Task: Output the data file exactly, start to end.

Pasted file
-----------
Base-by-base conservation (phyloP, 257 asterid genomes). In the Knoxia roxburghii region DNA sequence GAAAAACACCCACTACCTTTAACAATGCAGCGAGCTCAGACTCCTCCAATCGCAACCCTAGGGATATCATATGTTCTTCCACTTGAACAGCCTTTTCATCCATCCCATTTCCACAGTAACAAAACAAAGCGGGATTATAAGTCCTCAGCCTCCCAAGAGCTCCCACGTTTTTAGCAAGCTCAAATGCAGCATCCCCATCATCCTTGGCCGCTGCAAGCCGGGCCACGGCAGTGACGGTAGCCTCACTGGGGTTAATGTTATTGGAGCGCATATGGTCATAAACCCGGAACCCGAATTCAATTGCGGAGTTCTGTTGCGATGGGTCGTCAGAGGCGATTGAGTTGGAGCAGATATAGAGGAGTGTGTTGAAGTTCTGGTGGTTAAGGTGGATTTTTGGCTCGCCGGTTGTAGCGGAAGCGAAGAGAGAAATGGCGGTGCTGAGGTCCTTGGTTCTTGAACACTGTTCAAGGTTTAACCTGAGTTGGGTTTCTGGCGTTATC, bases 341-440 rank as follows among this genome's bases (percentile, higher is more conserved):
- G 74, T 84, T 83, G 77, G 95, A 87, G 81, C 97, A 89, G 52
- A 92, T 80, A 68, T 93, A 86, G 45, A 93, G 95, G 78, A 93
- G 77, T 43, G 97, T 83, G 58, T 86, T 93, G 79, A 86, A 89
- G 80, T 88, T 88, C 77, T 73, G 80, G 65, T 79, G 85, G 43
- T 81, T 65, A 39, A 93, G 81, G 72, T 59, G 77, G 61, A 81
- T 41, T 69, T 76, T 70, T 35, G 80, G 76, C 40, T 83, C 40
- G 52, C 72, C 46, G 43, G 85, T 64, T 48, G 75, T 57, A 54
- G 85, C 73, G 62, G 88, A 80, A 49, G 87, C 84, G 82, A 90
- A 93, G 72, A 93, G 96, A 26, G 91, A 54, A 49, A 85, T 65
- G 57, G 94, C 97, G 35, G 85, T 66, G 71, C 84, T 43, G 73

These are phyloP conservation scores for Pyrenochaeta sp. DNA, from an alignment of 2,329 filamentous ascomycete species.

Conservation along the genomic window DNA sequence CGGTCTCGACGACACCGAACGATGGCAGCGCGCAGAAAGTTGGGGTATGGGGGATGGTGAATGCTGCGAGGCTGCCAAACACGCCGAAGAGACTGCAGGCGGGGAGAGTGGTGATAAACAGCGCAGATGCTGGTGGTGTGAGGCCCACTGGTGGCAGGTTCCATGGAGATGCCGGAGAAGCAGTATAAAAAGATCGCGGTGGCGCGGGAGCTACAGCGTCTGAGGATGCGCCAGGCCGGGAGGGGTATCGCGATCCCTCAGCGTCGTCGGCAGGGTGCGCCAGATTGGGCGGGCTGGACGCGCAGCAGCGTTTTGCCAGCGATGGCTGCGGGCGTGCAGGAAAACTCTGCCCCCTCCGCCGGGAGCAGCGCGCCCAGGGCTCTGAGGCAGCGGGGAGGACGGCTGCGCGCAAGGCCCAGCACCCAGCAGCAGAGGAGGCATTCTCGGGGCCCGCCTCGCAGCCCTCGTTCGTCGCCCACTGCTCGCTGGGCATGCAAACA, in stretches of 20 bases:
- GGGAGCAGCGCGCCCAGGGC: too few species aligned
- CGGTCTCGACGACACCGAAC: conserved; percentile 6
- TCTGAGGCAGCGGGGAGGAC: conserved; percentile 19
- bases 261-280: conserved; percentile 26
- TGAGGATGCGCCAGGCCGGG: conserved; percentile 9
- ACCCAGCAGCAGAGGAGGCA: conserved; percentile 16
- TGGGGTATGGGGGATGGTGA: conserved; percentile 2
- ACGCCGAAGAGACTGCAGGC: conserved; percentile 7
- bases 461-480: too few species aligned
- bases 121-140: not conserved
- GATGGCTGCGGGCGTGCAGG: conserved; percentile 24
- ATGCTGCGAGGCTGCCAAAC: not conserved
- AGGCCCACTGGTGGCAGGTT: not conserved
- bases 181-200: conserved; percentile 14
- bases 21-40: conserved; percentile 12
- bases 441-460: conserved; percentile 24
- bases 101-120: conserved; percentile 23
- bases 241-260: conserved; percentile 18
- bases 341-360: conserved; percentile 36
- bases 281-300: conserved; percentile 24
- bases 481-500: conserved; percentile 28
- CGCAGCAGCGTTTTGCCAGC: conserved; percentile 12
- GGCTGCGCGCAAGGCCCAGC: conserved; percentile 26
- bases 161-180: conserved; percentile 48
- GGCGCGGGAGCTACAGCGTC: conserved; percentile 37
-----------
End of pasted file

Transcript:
Base-by-base conservation (phyloP, 257 asterid genomes). In the Knoxia roxburghii region DNA sequence GAAAAACACCCACTACCTTTAACAATGCAGCGAGCTCAGACTCCTCCAATCGCAACCCTAGGGATATCATATGTTCTTCCACTTGAACAGCCTTTTCATCCATCCCATTTCCACAGTAACAAAACAAAGCGGGATTATAAGTCCTCAGCCTCCCAAGAGCTCCCACGTTTTTAGCAAGCTCAAATGCAGCATCCCCATCATCCTTGGCCGCTGCAAGCCGGGCCACGGCAGTGACGGTAGCCTCACTGGGGTTAATGTTATTGGAGCGCATATGGTCATAAACCCGGAACCCGAATTCAATTGCGGAGTTCTGTTGCGATGGGTCGTCAGAGGCGATTGAGTTGGAGCAGATATAGAGGAGTGTGTTGAAGTTCTGGTGGTTAAGGTGGATTTTTGGCTCGCCGGTTGTAGCGGAAGCGAAGAGAGAAATGGCGGTGCTGAGGTCCTTGGTTCTTGAACACTGTTCAAGGTTTAACCTGAGTTGGGTTTCTGGCGTTATC, bases 341-440 rank as follows among this genome's bases (percentile, higher is more conserved):
- G 74, T 84, T 83, G 77, G 95, A 87, G 81, C 97, A 89, G 52
- A 92, T 80, A 68, T 93, A 86, G 45, A 93, G 95, G 78, A 93
- G 77, T 43, G 97, T 83, G 58, T 86, T 93, G 79, A 86, A 89
- G 80, T 88, T 88, C 77, T 73, G 80, G 65, T 79, G 85, G 43
- T 81, T 65, A 39, A 93, G 81, G 72, T 59, G 77, G 61, A 81
- T 41, T 69, T 76, T 70, T 35, G 80, G 76, C 40, T 83, C 40
- G 52, C 72, C 46, G 43, G 85, T 64, T 48, G 75, T 57, A 54
- G 85, C 73, G 62, G 88, A 80, A 49, G 87, C 84, G 82, A 90
- A 93, G 72, A 93, G 96, A 26, G 91, A 54, A 49, A 85, T 65
- G 57, G 94, C 97, G 35, G 85, T 66, G 71, C 84, T 43, G 73

These are phyloP conservation scores for Pyrenochaeta sp. DNA, from an alignment of 2,329 filamentous ascomycete species.

Conservation along the genomic window DNA sequence CGGTCTCGACGACACCGAACGATGGCAGCGCGCAGAAAGTTGGGGTATGGGGGATGGTGAATGCTGCGAGGCTGCCAAACACGCCGAAGAGACTGCAGGCGGGGAGAGTGGTGATAAACAGCGCAGATGCTGGTGGTGTGAGGCCCACTGGTGGCAGGTTCCATGGAGATGCCGGAGAAGCAGTATAAAAAGATCGCGGTGGCGCGGGAGCTACAGCGTCTGAGGATGCGCCAGGCCGGGAGGGGTATCGCGATCCCTCAGCGTCGTCGGCAGGGTGCGCCAGATTGGGCGGGCTGGACGCGCAGCAGCGTTTTGCCAGCGATGGCTGCGGGCGTGCAGGAAAACTCTGCCCCCTCCGCCGGGAGCAGCGCGCCCAGGGCTCTGAGGCAGCGGGGAGGACGGCTGCGCGCAAGGCCCAGCACCCAGCAGCAGAGGAGGCATTCTCGGGGCCCGCCTCGCAGCCCTCGTTCGTCGCCCACTGCTCGCTGGGCATGCAAACA, in stretches of 20 bases:
- GGGAGCAGCGCGCCCAGGGC: too few species aligned
- CGGTCTCGACGACACCGAAC: conserved; percentile 6
- TCTGAGGCAGCGGGGAGGAC: conserved; percentile 19
- bases 261-280: conserved; percentile 26
- TGAGGATGCGCCAGGCCGGG: conserved; percentile 9
- ACCCAGCAGCAGAGGAGGCA: conserved; percentile 16
- TGGGGTATGGGGGATGGTGA: conserved; percentile 2
- ACGCCGAAGAGACTGCAGGC: conserved; percentile 7
- bases 461-480: too few species aligned
- bases 121-140: not conserved
- GATGGCTGCGGGCGTGCAGG: conserved; percentile 24
- ATGCTGCGAGGCTGCCAAAC: not conserved
- AGGCCCACTGGTGGCAGGTT: not conserved
- bases 181-200: conserved; percentile 14
- bases 21-40: conserved; percentile 12
- bases 441-460: conserved; percentile 24
- bases 101-120: conserved; percentile 23
- bases 241-260: conserved; percentile 18
- bases 341-360: conserved; percentile 36
- bases 281-300: conserved; percentile 24
- bases 481-500: conserved; percentile 28
- CGCAGCAGCGTTTTGCCAGC: conserved; percentile 12
- GGCTGCGCGCAAGGCCCAGC: conserved; percentile 26
- bases 161-180: conserved; percentile 48
- GGCGCGGGAGCTACAGCGTC: conserved; percentile 37